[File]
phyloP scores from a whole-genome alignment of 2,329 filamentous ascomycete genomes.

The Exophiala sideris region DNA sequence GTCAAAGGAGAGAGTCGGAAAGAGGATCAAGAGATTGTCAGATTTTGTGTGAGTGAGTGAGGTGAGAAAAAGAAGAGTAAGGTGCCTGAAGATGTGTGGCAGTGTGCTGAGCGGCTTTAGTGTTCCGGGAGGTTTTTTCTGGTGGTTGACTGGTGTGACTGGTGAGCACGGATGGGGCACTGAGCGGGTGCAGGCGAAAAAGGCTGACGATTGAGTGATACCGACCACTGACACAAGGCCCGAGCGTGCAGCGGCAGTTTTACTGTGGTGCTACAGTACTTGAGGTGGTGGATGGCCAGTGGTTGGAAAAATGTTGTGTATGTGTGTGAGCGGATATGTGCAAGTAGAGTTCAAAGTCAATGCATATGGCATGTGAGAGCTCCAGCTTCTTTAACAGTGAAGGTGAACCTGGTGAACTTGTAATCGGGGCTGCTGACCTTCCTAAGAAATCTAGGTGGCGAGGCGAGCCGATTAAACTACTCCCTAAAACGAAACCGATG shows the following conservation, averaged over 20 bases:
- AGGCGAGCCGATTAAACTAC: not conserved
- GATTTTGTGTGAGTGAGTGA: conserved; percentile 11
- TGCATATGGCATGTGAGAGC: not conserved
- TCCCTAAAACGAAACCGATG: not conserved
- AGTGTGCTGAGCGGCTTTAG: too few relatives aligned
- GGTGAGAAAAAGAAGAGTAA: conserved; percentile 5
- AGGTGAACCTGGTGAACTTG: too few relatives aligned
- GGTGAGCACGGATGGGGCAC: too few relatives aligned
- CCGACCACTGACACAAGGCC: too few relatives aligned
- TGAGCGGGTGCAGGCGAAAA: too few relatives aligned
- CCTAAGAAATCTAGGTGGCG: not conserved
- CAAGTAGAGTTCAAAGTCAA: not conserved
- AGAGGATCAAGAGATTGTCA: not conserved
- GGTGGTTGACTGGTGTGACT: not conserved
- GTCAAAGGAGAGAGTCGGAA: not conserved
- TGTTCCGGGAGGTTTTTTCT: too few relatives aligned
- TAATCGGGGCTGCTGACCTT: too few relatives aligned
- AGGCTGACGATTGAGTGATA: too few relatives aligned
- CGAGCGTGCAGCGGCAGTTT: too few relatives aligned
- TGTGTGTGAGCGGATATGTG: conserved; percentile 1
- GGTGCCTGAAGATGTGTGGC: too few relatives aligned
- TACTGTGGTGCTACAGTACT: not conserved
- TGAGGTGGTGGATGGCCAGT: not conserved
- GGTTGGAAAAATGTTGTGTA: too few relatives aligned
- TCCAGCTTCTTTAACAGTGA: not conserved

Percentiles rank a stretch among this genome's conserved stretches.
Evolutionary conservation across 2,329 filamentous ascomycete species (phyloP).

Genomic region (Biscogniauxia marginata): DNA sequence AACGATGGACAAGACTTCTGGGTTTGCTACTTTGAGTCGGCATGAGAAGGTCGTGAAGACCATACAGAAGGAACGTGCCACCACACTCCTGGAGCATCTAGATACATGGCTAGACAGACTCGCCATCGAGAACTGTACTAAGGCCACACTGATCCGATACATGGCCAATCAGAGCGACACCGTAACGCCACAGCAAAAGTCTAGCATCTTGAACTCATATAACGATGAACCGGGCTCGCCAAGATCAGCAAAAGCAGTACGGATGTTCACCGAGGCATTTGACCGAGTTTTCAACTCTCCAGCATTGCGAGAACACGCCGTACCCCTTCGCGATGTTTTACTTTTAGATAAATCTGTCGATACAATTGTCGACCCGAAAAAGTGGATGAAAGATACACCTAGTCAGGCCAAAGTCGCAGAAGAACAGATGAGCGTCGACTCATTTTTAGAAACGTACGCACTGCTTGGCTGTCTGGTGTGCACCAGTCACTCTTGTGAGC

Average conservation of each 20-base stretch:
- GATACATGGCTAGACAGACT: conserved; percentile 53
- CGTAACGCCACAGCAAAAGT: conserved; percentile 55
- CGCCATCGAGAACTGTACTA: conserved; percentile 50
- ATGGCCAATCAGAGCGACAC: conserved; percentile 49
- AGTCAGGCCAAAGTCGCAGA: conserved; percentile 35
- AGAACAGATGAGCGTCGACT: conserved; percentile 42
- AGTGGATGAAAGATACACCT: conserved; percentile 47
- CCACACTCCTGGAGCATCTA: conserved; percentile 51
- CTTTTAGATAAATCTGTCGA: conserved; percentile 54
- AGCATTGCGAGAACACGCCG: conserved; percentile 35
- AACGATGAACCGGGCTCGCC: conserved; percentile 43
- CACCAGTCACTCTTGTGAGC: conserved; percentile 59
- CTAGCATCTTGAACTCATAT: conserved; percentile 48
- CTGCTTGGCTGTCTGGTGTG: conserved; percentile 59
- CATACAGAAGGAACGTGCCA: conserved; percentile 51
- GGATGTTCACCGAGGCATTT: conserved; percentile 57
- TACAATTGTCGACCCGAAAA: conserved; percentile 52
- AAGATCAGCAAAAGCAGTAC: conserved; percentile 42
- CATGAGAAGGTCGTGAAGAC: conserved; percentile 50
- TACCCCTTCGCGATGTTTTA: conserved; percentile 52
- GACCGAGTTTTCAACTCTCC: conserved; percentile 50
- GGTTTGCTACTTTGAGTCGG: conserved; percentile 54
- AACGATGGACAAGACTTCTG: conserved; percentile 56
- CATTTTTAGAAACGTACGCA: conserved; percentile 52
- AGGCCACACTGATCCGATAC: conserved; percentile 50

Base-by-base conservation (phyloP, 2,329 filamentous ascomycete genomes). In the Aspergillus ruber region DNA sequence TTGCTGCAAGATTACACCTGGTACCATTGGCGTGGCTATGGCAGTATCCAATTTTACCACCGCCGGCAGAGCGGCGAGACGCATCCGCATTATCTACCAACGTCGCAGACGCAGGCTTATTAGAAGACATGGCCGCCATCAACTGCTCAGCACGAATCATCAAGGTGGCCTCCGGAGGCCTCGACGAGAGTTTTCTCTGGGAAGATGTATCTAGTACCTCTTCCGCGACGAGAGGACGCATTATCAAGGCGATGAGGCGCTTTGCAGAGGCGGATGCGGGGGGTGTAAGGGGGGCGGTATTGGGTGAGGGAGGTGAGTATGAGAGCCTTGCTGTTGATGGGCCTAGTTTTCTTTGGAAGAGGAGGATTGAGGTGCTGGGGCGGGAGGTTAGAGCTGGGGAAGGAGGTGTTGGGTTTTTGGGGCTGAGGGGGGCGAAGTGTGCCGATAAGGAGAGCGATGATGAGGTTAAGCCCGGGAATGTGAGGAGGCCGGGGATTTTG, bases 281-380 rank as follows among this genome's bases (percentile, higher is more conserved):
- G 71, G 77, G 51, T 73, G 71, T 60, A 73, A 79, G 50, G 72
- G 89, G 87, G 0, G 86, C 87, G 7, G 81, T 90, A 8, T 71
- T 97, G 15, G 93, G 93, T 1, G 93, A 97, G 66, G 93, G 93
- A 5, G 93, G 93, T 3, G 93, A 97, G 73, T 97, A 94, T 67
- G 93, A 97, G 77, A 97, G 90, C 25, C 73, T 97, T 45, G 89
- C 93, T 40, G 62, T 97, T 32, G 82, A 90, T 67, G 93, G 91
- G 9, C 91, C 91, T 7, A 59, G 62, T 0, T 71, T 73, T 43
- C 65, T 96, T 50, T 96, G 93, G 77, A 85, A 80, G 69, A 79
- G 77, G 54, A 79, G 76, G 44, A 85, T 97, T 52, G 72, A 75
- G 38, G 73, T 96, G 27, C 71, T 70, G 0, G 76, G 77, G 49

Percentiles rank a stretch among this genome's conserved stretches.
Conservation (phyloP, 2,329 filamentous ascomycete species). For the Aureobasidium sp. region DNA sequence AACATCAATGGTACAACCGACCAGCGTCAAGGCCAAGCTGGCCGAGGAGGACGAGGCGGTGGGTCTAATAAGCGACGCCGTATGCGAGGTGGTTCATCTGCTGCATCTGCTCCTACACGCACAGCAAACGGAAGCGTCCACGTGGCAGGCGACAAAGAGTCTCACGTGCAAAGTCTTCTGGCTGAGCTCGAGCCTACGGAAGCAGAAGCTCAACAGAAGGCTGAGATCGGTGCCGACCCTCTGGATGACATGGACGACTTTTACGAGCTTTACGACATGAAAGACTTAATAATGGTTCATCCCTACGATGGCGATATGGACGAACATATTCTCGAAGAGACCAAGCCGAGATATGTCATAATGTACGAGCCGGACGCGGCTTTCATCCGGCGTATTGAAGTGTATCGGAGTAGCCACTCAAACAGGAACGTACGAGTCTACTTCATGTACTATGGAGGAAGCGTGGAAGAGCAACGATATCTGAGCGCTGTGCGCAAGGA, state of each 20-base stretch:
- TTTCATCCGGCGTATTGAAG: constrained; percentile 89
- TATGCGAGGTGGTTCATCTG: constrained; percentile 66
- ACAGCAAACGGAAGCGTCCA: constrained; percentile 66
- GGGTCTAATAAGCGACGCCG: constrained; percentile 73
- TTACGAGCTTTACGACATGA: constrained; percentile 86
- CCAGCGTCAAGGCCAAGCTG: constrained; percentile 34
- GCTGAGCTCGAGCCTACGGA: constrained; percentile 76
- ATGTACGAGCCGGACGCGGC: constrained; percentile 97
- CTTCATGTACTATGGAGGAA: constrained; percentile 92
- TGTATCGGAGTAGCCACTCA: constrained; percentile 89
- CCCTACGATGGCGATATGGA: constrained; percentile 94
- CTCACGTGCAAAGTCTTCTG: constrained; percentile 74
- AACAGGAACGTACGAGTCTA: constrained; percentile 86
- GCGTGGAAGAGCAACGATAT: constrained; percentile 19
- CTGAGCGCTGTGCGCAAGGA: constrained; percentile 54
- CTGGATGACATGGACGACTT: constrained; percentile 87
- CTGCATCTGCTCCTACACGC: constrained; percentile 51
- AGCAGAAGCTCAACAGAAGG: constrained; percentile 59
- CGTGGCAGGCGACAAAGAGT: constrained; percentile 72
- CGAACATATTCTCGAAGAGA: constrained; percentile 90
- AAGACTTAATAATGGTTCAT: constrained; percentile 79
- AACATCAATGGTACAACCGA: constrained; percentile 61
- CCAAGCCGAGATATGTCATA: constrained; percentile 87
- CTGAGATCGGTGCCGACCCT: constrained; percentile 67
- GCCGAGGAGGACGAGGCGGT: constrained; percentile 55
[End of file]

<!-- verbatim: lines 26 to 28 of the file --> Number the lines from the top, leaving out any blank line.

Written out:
- GGTTGGAAAAATGTTGTGTA: too few relatives aligned
- TCCAGCTTCTTTAACAGTGA: not conserved

Percentiles rank a stretch among this genome's conserved stretches.